That day, AJ’s dad was able to split his time between the N/IICU with his son and the SDU with his wife.
“There were a lot of ups and downs emotionally,” says Erin. “But as stressful as it was, the care team kept us calm and was very reassuring with everything. Everything was pretty much what they had prepared us for.”
When AJ was 2 weeks old, he had surgery to guide the organs in his chest back down into his abdomen and repair the hole in his diaphragm. Not long after that, his parents were finally able to hold him. The breathing tube was removed, and he started feeding through a tube that traveled through his nose into his small intestine (NG tube).
After the surgery, AJ developed a small hiatal hernia. He also experienced severe gastroesophageal reflux. He underwent a fundoplication and gastrostomy tube surgery to ease the severe reflux he was experiencing, which can damage the lungs.
AJ has had ongoing follow-up care through the Pulmonary Hypoplasia Program (PHP). The PHP provides multidisciplinary care for children with conditions like CDH that limit lung growth, focusing on optimizing medical and neurodevelopmental outcomes and monitoring for any issues that arise as they grow.
He had the G-tube removed when he was 16 months old. When he was 5 years old, a routine follow-up scan identified a re-herniation in his diaphragm, and he had to return to CHOP for another surgery.
“We again experienced excellent medical care and compassion at CHOP as AJ tackled this hurdle,” says Erin. “AJ’s surgery went very well and he couldn’t wait to get back in the pool as soon as he was given the OK.”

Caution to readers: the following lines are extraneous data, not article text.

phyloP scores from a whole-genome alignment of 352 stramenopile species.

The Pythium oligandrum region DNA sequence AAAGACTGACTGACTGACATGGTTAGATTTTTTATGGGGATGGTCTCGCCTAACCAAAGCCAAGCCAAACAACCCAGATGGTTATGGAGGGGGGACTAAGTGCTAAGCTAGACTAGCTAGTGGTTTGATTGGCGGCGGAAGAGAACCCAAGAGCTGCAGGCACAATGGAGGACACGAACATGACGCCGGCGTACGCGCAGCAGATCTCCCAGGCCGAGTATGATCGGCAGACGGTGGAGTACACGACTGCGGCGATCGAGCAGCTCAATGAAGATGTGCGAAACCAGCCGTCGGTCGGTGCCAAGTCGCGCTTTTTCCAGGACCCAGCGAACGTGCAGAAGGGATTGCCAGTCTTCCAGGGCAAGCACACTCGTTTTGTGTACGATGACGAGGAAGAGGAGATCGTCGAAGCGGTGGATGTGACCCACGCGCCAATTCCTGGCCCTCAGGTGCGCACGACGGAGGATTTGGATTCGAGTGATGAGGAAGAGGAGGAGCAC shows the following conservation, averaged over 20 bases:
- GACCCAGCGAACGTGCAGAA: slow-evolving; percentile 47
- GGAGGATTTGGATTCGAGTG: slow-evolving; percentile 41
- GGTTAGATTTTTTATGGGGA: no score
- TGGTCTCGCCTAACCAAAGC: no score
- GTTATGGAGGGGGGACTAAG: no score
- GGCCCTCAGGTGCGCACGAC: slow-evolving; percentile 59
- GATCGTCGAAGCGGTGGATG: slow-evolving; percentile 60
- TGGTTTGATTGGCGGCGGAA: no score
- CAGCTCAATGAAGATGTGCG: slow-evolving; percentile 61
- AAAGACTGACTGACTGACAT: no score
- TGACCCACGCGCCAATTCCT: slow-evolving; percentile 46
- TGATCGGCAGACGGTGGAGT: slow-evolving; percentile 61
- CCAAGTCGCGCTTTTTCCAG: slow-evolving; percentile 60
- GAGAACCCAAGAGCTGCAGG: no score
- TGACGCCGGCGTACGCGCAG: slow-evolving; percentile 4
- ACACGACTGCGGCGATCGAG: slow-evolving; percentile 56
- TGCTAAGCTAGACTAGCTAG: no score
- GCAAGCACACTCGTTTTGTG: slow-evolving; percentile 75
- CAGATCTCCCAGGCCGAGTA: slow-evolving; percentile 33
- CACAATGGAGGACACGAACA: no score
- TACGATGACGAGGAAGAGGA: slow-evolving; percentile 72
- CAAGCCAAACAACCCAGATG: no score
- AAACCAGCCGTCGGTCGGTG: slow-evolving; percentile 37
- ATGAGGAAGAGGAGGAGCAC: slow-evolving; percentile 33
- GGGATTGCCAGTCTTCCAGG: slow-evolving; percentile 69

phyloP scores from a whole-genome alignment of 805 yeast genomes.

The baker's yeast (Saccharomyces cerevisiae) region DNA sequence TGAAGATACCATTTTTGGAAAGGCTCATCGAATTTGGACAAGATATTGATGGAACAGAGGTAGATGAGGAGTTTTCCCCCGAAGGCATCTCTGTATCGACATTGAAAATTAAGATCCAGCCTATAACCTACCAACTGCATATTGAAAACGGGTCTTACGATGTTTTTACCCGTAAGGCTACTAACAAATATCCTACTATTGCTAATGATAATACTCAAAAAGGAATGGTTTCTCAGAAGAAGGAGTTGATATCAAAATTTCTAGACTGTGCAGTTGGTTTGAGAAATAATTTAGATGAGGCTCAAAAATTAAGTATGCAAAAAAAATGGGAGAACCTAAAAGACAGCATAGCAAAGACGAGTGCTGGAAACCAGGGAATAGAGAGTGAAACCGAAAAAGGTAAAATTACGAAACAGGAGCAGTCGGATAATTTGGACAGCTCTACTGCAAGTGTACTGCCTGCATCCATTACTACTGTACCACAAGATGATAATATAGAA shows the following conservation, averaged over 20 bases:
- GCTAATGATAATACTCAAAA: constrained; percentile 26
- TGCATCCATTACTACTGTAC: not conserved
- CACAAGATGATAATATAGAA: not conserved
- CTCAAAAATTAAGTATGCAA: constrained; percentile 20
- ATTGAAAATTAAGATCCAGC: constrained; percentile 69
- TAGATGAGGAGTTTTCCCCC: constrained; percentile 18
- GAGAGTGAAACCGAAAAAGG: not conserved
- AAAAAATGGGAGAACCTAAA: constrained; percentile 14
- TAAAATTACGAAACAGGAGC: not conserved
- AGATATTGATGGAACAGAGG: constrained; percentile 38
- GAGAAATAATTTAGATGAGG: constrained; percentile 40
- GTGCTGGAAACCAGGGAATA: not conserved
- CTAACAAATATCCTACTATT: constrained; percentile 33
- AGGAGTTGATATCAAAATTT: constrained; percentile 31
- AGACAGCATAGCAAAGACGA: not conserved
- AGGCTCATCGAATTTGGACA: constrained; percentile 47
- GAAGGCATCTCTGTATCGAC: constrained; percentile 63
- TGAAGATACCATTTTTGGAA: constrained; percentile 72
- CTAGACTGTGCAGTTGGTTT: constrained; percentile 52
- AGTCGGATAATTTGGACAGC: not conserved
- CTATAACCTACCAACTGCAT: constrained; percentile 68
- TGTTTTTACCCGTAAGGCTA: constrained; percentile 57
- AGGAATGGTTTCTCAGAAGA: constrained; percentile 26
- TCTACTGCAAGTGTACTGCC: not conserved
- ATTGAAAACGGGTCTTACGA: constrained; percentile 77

Today, little AJ is 6 years old and thriving in kindergarten. He is a fun-loving kid who is full of life. He loves playing with friends, finding new playgrounds, drawing and trying a range of sports.
The only medical issues he deals with currently are reactive airway disease and constipation. His parents count themselves as lucky.
“It’s so reassuring to hear the team say he’s surprising them with milestones,” says dad. “And that’s why we call him ‘our little Superman,’ just flying through everything.”
“We thank God every day for Dr. Hedrick and her team at CHOP,” adds Erin. “They are our angels. Not only did they save our son, CHOP and the FETO procedure have given our son such quality of life. He is such a happy, outgoing kid who is keeping up with all his classmates.”